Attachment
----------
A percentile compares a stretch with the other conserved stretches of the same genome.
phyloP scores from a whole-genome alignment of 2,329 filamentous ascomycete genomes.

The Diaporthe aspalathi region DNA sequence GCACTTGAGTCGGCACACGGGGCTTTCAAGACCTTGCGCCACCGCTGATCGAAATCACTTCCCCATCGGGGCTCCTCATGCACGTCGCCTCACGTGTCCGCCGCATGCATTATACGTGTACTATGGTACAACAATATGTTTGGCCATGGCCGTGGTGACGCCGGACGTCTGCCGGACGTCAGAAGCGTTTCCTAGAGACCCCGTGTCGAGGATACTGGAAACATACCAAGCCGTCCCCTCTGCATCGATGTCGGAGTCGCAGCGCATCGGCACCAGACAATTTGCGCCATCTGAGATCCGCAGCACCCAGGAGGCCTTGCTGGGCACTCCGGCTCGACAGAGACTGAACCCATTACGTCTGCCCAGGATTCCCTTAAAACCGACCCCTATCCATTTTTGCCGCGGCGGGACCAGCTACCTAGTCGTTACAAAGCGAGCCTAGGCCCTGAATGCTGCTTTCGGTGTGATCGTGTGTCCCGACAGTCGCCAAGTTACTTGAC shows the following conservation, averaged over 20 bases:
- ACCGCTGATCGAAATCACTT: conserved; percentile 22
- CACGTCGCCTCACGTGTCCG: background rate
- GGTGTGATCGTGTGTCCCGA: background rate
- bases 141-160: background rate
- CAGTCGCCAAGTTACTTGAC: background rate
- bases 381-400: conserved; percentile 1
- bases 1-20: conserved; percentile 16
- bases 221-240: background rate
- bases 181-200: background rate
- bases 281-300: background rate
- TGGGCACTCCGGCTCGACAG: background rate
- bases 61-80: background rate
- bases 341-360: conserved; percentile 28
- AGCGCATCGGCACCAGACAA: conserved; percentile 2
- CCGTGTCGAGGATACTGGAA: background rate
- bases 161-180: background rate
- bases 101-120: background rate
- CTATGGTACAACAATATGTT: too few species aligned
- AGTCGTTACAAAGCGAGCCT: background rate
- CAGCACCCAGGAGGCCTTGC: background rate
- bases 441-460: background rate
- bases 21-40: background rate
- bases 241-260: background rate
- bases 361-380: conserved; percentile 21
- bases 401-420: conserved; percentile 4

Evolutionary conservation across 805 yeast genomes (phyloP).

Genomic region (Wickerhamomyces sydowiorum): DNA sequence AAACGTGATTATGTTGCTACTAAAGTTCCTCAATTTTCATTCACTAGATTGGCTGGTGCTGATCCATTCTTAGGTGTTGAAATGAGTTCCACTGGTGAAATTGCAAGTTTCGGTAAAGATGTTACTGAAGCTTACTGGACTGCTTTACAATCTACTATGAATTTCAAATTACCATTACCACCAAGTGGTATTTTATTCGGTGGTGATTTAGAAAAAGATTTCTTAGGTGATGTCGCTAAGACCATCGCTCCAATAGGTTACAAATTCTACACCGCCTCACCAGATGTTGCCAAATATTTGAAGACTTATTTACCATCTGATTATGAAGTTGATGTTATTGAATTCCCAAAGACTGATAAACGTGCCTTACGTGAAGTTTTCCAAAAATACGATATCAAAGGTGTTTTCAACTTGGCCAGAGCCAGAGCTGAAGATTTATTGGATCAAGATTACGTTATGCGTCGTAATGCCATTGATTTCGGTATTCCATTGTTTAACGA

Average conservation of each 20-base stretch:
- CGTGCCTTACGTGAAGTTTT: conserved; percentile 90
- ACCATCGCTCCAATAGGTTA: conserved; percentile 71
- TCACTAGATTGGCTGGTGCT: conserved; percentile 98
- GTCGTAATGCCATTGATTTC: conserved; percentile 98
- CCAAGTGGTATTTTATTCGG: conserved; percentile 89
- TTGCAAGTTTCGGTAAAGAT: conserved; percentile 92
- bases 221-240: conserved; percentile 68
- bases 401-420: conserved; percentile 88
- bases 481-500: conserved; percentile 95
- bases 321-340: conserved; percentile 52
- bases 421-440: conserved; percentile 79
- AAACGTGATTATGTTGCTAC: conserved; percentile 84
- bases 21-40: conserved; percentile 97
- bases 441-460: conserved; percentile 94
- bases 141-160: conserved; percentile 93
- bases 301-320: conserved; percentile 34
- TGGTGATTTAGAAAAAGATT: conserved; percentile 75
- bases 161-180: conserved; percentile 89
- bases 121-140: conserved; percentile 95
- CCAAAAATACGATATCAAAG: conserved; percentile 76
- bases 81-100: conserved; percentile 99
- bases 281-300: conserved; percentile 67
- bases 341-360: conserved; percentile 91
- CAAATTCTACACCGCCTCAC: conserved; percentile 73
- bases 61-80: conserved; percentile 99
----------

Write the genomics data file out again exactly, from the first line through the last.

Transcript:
A percentile compares a stretch with the other conserved stretches of the same genome.
phyloP scores from a whole-genome alignment of 2,329 filamentous ascomycete genomes.

The Diaporthe aspalathi region DNA sequence GCACTTGAGTCGGCACACGGGGCTTTCAAGACCTTGCGCCACCGCTGATCGAAATCACTTCCCCATCGGGGCTCCTCATGCACGTCGCCTCACGTGTCCGCCGCATGCATTATACGTGTACTATGGTACAACAATATGTTTGGCCATGGCCGTGGTGACGCCGGACGTCTGCCGGACGTCAGAAGCGTTTCCTAGAGACCCCGTGTCGAGGATACTGGAAACATACCAAGCCGTCCCCTCTGCATCGATGTCGGAGTCGCAGCGCATCGGCACCAGACAATTTGCGCCATCTGAGATCCGCAGCACCCAGGAGGCCTTGCTGGGCACTCCGGCTCGACAGAGACTGAACCCATTACGTCTGCCCAGGATTCCCTTAAAACCGACCCCTATCCATTTTTGCCGCGGCGGGACCAGCTACCTAGTCGTTACAAAGCGAGCCTAGGCCCTGAATGCTGCTTTCGGTGTGATCGTGTGTCCCGACAGTCGCCAAGTTACTTGAC shows the following conservation, averaged over 20 bases:
- ACCGCTGATCGAAATCACTT: conserved; percentile 22
- CACGTCGCCTCACGTGTCCG: background rate
- GGTGTGATCGTGTGTCCCGA: background rate
- bases 141-160: background rate
- CAGTCGCCAAGTTACTTGAC: background rate
- bases 381-400: conserved; percentile 1
- bases 1-20: conserved; percentile 16
- bases 221-240: background rate
- bases 181-200: background rate
- bases 281-300: background rate
- TGGGCACTCCGGCTCGACAG: background rate
- bases 61-80: background rate
- bases 341-360: conserved; percentile 28
- AGCGCATCGGCACCAGACAA: conserved; percentile 2
- CCGTGTCGAGGATACTGGAA: background rate
- bases 161-180: background rate
- bases 101-120: background rate
- CTATGGTACAACAATATGTT: too few species aligned
- AGTCGTTACAAAGCGAGCCT: background rate
- CAGCACCCAGGAGGCCTTGC: background rate
- bases 441-460: background rate
- bases 21-40: background rate
- bases 241-260: background rate
- bases 361-380: conserved; percentile 21
- bases 401-420: conserved; percentile 4

Evolutionary conservation across 805 yeast genomes (phyloP).

Genomic region (Wickerhamomyces sydowiorum): DNA sequence AAACGTGATTATGTTGCTACTAAAGTTCCTCAATTTTCATTCACTAGATTGGCTGGTGCTGATCCATTCTTAGGTGTTGAAATGAGTTCCACTGGTGAAATTGCAAGTTTCGGTAAAGATGTTACTGAAGCTTACTGGACTGCTTTACAATCTACTATGAATTTCAAATTACCATTACCACCAAGTGGTATTTTATTCGGTGGTGATTTAGAAAAAGATTTCTTAGGTGATGTCGCTAAGACCATCGCTCCAATAGGTTACAAATTCTACACCGCCTCACCAGATGTTGCCAAATATTTGAAGACTTATTTACCATCTGATTATGAAGTTGATGTTATTGAATTCCCAAAGACTGATAAACGTGCCTTACGTGAAGTTTTCCAAAAATACGATATCAAAGGTGTTTTCAACTTGGCCAGAGCCAGAGCTGAAGATTTATTGGATCAAGATTACGTTATGCGTCGTAATGCCATTGATTTCGGTATTCCATTGTTTAACGA

Average conservation of each 20-base stretch:
- CGTGCCTTACGTGAAGTTTT: conserved; percentile 90
- ACCATCGCTCCAATAGGTTA: conserved; percentile 71
- TCACTAGATTGGCTGGTGCT: conserved; percentile 98
- GTCGTAATGCCATTGATTTC: conserved; percentile 98
- CCAAGTGGTATTTTATTCGG: conserved; percentile 89
- TTGCAAGTTTCGGTAAAGAT: conserved; percentile 92
- bases 221-240: conserved; percentile 68
- bases 401-420: conserved; percentile 88
- bases 481-500: conserved; percentile 95
- bases 321-340: conserved; percentile 52
- bases 421-440: conserved; percentile 79
- AAACGTGATTATGTTGCTAC: conserved; percentile 84
- bases 21-40: conserved; percentile 97
- bases 441-460: conserved; percentile 94
- bases 141-160: conserved; percentile 93
- bases 301-320: conserved; percentile 34
- TGGTGATTTAGAAAAAGATT: conserved; percentile 75
- bases 161-180: conserved; percentile 89
- bases 121-140: conserved; percentile 95
- CCAAAAATACGATATCAAAG: conserved; percentile 76
- bases 81-100: conserved; percentile 99
- bases 281-300: conserved; percentile 67
- bases 341-360: conserved; percentile 91
- CAAATTCTACACCGCCTCAC: conserved; percentile 73
- bases 61-80: conserved; percentile 99